ST. PAUL, Minn. — Following a fatal police shooting in a quiet suburb that rapidly rippled across the nation, Minnesota Gov. Mark Dayton said in no uncertain terms that Philando Castile ended up dead during a traffic stop at least in part because he was black.
Dayton’s remarks on Thursday came after fatal encounters between police and black men seized the eyes of the nation on consecutive days — and hours before a protest over those shootings was interrupted by bloodshed, as snipers shot and killed five police officers and injured six others in downtown Dallas.
Protests have been raging across the country over the fatal police shootings of two black men, less than 48 hours apart.
First was the shooting of Alton Sterling in Baton Rouge early Tuesday morning — captured on video by a bystander. Then, on Wednesday evening, Castile, a 32-year-old school cafeteria manager, was killed in Falcon Heights, where his distraught girlfriend broadcast his final moments in real time on Facebook.
As blood soaked through Castile’s shirt, his girlfriend, Diamond “Lavish” Reynolds, began broadcasting live, saying on camera that her boyfriend was legally licensed to carry a firearm and was reaching for his identification when the officer started to shoot.
“He let the officer know that he had a firearm and he was reaching for his wallet and the officer just shot him in his arm,” she said in a Facebook video, which has been viewed by millions.
“He killed my boyfriend,” she said.
Castile died late Wednesday night in a Minneapolis hospital, a relative told The Washington Post.
Early Friday morning, Reynolds stood with supporters, saying she wants justice for Castile’s death.
“Today is not only about justice and getting justice, but it’s about all of the families that have lost people,” she told CNN. “This thing that has happened in Dallas was not because of something that transpired in Minnesota. This is bigger than Philando. This is bigger than Trayvon Martin. This is bigger than Sandra Bland. This is bigger than all of us.
“So today I just want justice for everyone — everyone around the world.”
Minnesota state officials named Jeronimo Yanez as the officer who shot and killed Castile Thursday night during the traffic stop near St. Paul. The state agency investigating the shooting said that Yanez and Officer Joseph Kauser, who have both been with the St. Anthony Police Department for four years, were on administrative leave.
Yanez approached the driver’s side of the vehicle driven by Castile and during the interaction, “discharged his weapon, striking Castile multiple times,” the agency said in a statement. Officials also said a gun was recovered at the scene.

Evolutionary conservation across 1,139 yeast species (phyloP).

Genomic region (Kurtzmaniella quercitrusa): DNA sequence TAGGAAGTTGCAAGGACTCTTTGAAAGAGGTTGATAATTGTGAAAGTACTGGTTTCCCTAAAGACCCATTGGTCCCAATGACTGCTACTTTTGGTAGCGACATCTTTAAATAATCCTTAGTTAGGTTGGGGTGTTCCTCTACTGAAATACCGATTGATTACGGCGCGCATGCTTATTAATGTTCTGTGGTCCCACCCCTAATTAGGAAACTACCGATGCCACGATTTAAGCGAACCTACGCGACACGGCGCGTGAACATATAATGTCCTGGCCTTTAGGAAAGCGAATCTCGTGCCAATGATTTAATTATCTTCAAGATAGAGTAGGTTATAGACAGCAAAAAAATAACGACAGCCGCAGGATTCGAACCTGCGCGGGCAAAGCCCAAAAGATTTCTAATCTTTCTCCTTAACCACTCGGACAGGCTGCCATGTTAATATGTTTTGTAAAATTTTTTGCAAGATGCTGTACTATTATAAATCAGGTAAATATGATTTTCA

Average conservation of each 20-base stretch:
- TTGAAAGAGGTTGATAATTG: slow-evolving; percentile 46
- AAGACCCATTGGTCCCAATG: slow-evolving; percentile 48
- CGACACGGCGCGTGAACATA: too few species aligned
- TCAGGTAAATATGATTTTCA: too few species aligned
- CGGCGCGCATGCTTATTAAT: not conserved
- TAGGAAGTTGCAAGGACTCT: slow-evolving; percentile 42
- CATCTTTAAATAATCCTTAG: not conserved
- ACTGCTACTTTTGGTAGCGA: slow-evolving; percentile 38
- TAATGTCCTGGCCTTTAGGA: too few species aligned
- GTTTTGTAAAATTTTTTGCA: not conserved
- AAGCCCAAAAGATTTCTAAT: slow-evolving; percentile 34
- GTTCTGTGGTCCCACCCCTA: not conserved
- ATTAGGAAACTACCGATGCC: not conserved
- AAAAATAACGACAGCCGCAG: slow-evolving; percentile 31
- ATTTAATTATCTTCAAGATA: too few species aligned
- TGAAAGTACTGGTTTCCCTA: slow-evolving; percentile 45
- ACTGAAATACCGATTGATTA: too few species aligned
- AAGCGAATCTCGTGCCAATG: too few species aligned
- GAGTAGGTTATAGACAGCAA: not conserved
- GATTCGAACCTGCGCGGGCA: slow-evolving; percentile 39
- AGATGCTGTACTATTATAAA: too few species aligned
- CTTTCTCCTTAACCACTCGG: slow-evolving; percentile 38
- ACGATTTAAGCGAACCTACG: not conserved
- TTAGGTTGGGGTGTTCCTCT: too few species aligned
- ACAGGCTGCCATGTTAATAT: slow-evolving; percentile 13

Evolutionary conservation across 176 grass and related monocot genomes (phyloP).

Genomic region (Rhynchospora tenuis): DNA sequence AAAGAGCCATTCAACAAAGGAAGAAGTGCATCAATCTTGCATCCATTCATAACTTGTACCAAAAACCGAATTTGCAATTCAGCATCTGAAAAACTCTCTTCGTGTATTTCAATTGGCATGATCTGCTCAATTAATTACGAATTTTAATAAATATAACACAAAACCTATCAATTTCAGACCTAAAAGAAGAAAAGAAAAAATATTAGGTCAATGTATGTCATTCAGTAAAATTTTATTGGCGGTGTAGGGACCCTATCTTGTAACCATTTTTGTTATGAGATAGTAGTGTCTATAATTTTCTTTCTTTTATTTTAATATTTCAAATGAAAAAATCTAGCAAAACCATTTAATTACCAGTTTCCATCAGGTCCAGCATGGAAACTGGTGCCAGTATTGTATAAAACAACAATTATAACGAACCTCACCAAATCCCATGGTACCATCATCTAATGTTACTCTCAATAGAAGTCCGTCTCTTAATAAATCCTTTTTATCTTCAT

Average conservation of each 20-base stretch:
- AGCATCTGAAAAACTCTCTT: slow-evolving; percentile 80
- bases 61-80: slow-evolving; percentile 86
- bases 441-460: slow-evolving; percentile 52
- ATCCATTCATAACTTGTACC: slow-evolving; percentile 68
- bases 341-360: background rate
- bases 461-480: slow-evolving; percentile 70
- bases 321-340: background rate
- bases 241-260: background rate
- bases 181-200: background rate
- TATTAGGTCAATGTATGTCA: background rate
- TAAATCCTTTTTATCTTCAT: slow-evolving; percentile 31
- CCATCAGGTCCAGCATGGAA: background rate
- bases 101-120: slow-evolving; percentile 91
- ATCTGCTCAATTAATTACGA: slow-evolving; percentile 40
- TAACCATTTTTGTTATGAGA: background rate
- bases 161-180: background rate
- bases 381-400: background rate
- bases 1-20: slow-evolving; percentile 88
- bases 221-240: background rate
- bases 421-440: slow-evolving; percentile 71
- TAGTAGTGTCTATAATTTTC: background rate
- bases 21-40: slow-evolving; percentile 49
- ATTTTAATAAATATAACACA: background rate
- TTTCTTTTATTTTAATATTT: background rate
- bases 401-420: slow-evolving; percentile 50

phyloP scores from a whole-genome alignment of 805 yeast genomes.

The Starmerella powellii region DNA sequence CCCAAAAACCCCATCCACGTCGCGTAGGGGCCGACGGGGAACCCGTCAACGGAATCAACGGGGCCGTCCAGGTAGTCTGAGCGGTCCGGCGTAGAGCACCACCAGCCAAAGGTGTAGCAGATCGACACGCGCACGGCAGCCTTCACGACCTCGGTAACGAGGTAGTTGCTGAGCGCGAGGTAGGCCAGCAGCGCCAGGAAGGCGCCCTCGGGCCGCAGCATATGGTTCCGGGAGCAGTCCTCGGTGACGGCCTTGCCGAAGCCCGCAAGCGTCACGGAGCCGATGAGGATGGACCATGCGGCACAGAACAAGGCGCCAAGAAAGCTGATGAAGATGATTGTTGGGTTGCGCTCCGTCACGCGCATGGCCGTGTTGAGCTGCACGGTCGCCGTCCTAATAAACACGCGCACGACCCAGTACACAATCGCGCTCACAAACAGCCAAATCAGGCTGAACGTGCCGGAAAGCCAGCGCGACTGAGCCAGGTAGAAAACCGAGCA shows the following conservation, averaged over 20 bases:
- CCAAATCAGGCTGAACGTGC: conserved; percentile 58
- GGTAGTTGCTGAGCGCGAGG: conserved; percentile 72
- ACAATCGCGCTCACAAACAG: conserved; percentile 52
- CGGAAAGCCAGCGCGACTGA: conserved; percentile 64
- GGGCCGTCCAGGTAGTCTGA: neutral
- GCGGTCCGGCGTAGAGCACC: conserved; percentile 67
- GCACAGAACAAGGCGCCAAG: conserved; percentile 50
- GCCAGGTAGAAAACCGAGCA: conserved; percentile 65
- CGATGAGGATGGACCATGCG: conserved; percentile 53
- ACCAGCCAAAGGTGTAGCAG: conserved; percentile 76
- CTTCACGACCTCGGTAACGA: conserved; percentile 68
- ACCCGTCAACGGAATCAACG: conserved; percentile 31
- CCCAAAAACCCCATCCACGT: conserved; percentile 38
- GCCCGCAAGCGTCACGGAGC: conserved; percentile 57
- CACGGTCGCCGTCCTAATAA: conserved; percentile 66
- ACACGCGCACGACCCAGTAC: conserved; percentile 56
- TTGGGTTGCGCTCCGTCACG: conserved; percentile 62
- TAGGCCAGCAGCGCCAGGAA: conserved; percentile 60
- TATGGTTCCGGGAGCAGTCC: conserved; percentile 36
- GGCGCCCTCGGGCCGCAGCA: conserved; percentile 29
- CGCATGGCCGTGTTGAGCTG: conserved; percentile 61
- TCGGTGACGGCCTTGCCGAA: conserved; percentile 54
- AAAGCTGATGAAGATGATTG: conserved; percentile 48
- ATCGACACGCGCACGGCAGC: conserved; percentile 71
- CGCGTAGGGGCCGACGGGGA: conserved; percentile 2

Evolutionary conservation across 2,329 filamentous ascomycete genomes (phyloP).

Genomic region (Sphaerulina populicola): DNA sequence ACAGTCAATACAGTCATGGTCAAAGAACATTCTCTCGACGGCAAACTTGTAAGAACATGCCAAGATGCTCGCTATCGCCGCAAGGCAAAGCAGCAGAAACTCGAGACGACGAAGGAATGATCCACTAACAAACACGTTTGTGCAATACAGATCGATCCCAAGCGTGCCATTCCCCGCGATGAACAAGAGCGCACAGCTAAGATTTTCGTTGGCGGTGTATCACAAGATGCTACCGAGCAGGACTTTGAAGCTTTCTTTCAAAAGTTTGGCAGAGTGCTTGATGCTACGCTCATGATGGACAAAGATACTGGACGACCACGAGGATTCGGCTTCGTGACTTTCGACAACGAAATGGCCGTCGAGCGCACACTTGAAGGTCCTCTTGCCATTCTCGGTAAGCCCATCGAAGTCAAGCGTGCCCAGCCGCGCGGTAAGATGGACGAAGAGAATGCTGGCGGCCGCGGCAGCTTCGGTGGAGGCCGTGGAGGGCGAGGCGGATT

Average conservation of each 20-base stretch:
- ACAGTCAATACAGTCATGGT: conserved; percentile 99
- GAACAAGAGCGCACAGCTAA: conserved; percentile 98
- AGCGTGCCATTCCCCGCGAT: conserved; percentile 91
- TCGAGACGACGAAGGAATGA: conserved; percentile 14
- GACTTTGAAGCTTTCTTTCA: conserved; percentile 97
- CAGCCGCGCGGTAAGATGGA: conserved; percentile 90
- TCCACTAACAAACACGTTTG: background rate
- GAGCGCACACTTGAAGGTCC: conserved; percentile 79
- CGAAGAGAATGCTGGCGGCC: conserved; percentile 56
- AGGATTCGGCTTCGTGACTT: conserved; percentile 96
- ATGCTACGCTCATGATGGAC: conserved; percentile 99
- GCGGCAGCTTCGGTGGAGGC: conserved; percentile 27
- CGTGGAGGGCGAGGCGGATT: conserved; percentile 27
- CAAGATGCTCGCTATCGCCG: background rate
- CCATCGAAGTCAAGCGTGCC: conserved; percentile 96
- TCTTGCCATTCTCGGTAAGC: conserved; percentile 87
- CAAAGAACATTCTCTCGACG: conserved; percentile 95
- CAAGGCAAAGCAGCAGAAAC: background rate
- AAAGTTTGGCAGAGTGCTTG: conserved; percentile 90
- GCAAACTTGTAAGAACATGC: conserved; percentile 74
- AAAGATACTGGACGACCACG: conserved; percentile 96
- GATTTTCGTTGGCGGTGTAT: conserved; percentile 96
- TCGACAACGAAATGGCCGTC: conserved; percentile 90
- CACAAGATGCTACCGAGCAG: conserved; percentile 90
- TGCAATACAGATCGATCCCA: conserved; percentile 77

“Would this have happened if those passengers, the driver and the passengers, were white?” Dayton said nearly a day after Castile was killed. “I don’t think it would have. … I think all of us in Minnesota are forced to confront that this kind of racism exists.”
It was a forceful declaration from the white governor of a mostly white Midwestern state, almost two years after a white police officer killed Michael Brown, an unarmed black teen, in Ferguson, Mo. — a death that launched a national movement against police violence and unprecedented scrutiny of police use of force.
Dayton, a Democrat, said the Wednesday-night shooting here was “beyond the pale.”
“Nobody should be shot and killed in Minnesota … for a tail light being out of function,” the governor said. “Nobody should be shot and killed while seated still in their car. I’m heartbroken.”
President Obama, speaking in Warsaw ahead of a NATO summit, called for greater urgency on police reform as he added his voice to the national outrage over fatal police shootings this week.
“What I can say is that all of us as Americans should be troubled by these shootings because these are not isolated incidents,” the president said. “They’re symptomatic of a broader set racial disparities that exist in our criminal justice system.”
Obama praised the Justice Department for opening a federal civil rights investigation into Sterling’s death and noted that Minnesota’s governor has called for a federal investigation in that case.
“When people say black lives matter, it does not mean blue lives don’t matter. All lives matter,” Obama said. “But the big concern is that the data shows that black folks are more vulnerable to these kinds of incidents. This isn’t a matter of us comparing the value of lives, this is recognizing that there is a particular burden is being placed on a group of our fellow citizens and we should care about that. We can’t dismiss it.”
Hundreds attended a Thursday-night vigil for Castile at the Montessori school where he had worked.
His mother, Valerie Castile, told the crowd that black men “are on the endangered species list.”
Following a boisterous march to the governor’s mansion, where demonstrators strung yellow crime-scene tape along the iron-pointed fence, Dayton moved through the crowd to meet Castile’s mother — and to apologize.
The dramatic meeting represented the first time she had heard from the governor since her son was killed.